“What is it Meryl?” Ira reacted without looking at her as he loaded a full magazine into an empty assault rifle.
She faltered. Her voice seemed to fail her as she did not know where to start. When she said nothing, he looked up into her eyes.
As if memorizing his square jaw, the slightly thin lips, the straight nose, and stern almond eyes. Meryl knew she could easily get lost in those reflective green spheres and never turn away. “I, um...”
The others looked at her now, ill-befitting the snappish, uncouth, and sadistic Meryl they knew. The woman in front of them looked almost… human.
Then, her character returned, “I was wondering if you know where I can find better clothing,” she decided quickly. She would ask for forgiveness later. “These tattered rags have lost their wear. I figured it would be better and safer to wear something more… protective, especially with what is to come.”
As Ira’s gaze darkened. He tried to find any hint of a lie. He then indicated, “Down the hall, and to the left, there is a laundry room. You can probably salvage something there.”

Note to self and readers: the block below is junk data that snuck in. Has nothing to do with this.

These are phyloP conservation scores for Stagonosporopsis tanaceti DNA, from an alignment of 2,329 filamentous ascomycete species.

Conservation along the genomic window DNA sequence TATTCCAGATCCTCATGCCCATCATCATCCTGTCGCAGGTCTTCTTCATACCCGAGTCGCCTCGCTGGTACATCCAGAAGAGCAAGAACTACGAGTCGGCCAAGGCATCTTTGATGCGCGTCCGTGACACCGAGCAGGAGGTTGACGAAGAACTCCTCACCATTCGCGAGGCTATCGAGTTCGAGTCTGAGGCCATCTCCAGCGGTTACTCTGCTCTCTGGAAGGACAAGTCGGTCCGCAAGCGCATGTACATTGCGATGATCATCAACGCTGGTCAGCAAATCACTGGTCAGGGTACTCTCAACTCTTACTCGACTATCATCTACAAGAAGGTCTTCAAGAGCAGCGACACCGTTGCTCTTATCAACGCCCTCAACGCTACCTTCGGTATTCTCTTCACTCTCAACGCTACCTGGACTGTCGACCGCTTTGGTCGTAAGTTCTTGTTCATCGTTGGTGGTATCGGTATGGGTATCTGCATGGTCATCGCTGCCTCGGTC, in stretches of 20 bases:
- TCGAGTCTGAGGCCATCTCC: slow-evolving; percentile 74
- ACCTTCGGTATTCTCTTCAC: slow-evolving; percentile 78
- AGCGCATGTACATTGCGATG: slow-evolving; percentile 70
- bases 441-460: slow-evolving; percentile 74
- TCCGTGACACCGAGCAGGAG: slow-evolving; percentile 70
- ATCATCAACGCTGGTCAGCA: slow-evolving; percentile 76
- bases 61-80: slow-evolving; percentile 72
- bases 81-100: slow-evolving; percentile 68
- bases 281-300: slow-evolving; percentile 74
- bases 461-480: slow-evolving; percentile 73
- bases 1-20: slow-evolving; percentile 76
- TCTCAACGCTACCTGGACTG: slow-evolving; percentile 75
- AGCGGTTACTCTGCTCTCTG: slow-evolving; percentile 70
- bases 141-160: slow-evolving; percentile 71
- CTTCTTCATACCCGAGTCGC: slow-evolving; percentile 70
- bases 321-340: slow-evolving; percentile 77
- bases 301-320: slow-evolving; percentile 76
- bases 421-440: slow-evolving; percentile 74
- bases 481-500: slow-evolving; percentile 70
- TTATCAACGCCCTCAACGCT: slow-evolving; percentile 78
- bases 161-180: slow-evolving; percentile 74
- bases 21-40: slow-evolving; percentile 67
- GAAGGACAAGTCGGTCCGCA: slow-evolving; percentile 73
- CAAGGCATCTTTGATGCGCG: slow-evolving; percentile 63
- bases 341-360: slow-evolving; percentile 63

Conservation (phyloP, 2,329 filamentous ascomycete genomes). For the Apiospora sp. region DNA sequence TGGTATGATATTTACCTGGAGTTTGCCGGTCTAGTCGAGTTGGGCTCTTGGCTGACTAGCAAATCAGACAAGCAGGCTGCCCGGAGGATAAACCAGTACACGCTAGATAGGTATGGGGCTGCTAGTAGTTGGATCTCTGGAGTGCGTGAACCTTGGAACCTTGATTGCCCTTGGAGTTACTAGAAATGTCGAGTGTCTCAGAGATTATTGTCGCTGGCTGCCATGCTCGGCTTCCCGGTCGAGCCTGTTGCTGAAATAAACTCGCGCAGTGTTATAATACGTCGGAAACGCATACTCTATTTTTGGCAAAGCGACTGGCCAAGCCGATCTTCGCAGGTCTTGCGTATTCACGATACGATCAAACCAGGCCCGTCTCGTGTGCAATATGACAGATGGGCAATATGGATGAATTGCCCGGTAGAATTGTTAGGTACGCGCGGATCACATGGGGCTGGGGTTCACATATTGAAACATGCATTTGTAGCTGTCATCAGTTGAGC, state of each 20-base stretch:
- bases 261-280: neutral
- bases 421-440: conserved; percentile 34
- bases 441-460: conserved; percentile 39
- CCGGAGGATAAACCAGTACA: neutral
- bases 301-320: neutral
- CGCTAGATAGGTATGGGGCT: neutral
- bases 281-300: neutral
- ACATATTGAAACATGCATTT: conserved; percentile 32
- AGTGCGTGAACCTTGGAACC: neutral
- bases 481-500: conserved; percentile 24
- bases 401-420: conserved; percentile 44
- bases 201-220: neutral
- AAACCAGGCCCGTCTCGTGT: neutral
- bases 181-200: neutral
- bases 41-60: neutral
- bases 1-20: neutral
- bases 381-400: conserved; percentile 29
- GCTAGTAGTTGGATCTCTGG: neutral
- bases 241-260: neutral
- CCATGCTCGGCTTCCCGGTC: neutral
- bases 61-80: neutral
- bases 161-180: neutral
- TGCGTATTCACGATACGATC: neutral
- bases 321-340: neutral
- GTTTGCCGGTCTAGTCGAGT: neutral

She smiled a bleak, artificial smile then left the room rapidly.
“She is up to something...” Alec declared as soon as the door automatically clicked shut.
Shaking his head, Raven alleged, “Meryl is always up to something. Ever since I first met her, she constantly had some meticulously planned trick up her sleeve.” He added, “She is an excellent liar. She grew up learning mind tricks, and she is intelligent. I think her I.Q. was off the chart, or somewhere close, as I recall…”
“Let’s just hope she doesn’t get herself killed,” Charlie interrupted his jabbering captain as he packed ammunition in his cargo pants pockets, and emergency medical supplies on his belt.
Speechless, mouth hanging open, Raven could only hope nothing wicked would befall her, or his team for that matter. After a diffident sigh, he addressed the still-preparing men. “I'll be back.”
He walked out, not waiting for a reply, and found the laundry room door closed. He heard the dryer running and suspected what she was doing.
Without knocking, he turned the knob, opened the door, and stopped dead in his tracks.
Before him, in the middle of the warm room, stood Meryl. Slender and fair skinned, she was only wearing her white, lacy undergarments. She glanced at him without flushing and smirked as she folded the tattered clothing on a metal table near her, “You know, it’s more polite if you knock first.”